Another source of embarrassment for this blogger occurred when I was paged in the middle of the Steve McQueen thriller, "Bullitt." There was no proper way for the theatre manager to find someone other than to interrupt the film on the sound system and announce your name for all the movie watchers to hear. It never occurred to me that some trouble had happened at home. After all, who tells their parents they are going to the drive in on a date? I had a hunch that my girl friend was on the other end of the line. This friend would often track me down in public places. This time she was bored at home and wanted to know how my date was going. The pay off for this embarrassment was that I was instructed by the concession stand clerk to go into the projection booth to accept the call on the wall mounted telephone. The room itself was spare and modest. I think the floor was concrete but I am not sure. It was manned only by one projectionist. The experience was thrilling--seeing the huge flickering projectors and hearing the clicking of the gigantic 70mm reels. So I have to say thank you to my old friend for obsessing over my Saturday night date at the Edmondson Drive-In Movie.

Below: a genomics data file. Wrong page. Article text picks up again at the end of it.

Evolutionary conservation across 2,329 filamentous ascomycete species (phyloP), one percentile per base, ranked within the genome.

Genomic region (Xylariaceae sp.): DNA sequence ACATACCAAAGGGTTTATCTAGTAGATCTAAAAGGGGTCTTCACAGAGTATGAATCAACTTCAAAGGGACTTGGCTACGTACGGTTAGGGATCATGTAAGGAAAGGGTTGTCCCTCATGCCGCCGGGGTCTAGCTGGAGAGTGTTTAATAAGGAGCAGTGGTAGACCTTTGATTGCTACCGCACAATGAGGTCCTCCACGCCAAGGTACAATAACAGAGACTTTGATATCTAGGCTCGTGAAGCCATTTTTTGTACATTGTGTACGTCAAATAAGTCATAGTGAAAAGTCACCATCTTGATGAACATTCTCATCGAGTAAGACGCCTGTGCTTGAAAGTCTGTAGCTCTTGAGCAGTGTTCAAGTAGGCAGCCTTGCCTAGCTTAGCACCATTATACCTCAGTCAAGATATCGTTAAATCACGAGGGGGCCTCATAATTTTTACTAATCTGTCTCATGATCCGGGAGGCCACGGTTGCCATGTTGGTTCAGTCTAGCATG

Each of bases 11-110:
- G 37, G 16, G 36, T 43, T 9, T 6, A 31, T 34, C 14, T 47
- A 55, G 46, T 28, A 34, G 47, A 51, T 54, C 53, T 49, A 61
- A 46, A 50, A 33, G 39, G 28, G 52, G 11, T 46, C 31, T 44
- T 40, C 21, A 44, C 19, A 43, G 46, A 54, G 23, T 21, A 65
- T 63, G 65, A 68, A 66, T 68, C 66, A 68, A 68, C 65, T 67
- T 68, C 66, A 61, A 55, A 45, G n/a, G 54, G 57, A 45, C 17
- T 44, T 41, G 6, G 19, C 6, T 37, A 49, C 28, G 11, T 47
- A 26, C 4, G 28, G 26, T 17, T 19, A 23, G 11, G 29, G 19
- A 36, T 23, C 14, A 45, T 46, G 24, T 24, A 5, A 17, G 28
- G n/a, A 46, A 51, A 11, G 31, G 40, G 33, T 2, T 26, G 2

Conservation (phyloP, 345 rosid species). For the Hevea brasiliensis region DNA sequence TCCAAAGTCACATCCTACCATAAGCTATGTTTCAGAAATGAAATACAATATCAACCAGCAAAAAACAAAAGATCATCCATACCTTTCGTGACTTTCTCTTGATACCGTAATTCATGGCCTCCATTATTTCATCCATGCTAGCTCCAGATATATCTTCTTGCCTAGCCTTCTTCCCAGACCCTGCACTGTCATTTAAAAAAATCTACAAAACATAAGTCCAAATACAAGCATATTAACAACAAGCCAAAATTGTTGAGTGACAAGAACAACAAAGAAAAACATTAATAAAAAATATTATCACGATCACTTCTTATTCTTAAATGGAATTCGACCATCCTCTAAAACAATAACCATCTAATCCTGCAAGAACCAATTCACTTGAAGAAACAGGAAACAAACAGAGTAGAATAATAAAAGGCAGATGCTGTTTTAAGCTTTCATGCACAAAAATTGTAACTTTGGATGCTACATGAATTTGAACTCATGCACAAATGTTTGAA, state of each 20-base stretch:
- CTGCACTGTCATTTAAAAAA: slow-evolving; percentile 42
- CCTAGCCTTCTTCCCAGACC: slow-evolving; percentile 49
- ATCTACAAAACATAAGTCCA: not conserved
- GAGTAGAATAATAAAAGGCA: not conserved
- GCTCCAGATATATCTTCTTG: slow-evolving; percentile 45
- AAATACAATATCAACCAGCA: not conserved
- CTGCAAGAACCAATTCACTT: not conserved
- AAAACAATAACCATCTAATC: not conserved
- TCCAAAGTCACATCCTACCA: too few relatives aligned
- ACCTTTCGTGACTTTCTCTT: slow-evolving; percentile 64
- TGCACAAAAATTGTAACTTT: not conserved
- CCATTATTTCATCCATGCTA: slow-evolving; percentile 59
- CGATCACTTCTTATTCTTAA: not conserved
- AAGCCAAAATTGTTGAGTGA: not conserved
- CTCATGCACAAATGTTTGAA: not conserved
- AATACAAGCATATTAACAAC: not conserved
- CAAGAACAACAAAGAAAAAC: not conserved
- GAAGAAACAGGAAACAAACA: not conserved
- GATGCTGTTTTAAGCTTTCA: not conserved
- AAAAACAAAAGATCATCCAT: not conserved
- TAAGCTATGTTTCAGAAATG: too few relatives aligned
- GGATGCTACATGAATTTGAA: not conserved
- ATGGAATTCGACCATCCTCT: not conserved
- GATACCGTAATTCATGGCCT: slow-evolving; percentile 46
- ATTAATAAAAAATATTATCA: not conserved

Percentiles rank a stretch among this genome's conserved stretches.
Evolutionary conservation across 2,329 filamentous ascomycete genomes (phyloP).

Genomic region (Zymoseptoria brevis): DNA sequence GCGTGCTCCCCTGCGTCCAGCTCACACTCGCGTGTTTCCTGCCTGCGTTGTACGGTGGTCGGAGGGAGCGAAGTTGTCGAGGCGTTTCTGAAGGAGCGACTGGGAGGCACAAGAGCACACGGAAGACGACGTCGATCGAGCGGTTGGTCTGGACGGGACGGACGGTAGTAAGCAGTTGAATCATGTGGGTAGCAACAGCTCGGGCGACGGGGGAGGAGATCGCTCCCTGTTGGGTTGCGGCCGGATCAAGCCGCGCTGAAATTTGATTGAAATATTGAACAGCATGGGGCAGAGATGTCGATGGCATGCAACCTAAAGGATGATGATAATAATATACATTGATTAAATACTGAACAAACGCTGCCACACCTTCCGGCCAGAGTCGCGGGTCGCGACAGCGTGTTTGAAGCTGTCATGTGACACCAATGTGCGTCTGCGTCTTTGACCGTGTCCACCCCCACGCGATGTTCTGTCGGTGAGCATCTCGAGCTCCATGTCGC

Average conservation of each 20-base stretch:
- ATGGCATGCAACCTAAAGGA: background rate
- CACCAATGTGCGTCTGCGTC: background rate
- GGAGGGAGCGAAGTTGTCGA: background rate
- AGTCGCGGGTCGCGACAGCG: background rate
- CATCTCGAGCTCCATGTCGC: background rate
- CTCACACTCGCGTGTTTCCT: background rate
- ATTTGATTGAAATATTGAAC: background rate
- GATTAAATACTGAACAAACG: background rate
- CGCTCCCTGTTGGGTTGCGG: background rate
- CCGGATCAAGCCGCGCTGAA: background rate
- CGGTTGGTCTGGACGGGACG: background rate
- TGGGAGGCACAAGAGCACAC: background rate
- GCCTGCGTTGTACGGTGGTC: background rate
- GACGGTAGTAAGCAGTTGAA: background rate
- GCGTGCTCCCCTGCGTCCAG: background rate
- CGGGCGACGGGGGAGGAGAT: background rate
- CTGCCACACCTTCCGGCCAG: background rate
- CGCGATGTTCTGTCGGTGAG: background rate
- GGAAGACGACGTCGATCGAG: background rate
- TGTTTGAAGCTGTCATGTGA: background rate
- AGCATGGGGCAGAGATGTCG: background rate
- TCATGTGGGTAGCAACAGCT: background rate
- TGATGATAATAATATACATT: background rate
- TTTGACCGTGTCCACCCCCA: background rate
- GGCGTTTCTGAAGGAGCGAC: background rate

Here's Steve performing his own stunt driving in "Bullitt."
vrroooommm vrrroooommmmm

Tuesday, April 13, 2010


'Elkridge Drive-In Movie Theatre - 1984"
digitally altered photograph


A serious “passion pit” is how this drive-in movie theatre on Route 1 in Elkridge, MD is remembered. A group of high-school girls from a neighboring Catholic prep school patronized the theatre on a semi-regular basis. The young women made a pact that if any of them happened to be there with their date on a Saturday night they should always make an appearance at 9 p.m. in the ladies’ room. Once assembled they would catch up on the latest gossip about each other's boyfriends and take inventory of their outfits for the night. Being out of their dreadful gray uniforms for the weekend was such a thrill that their social outing clothing included plenty of colorful Lady Bug mini-skirts, Villager sweaters, Bandolino flats, beehive handbags and whatever the Casual Corner and Hutzler Brothers stores were promoting that season. They really dressed more for each other than their dates, I think.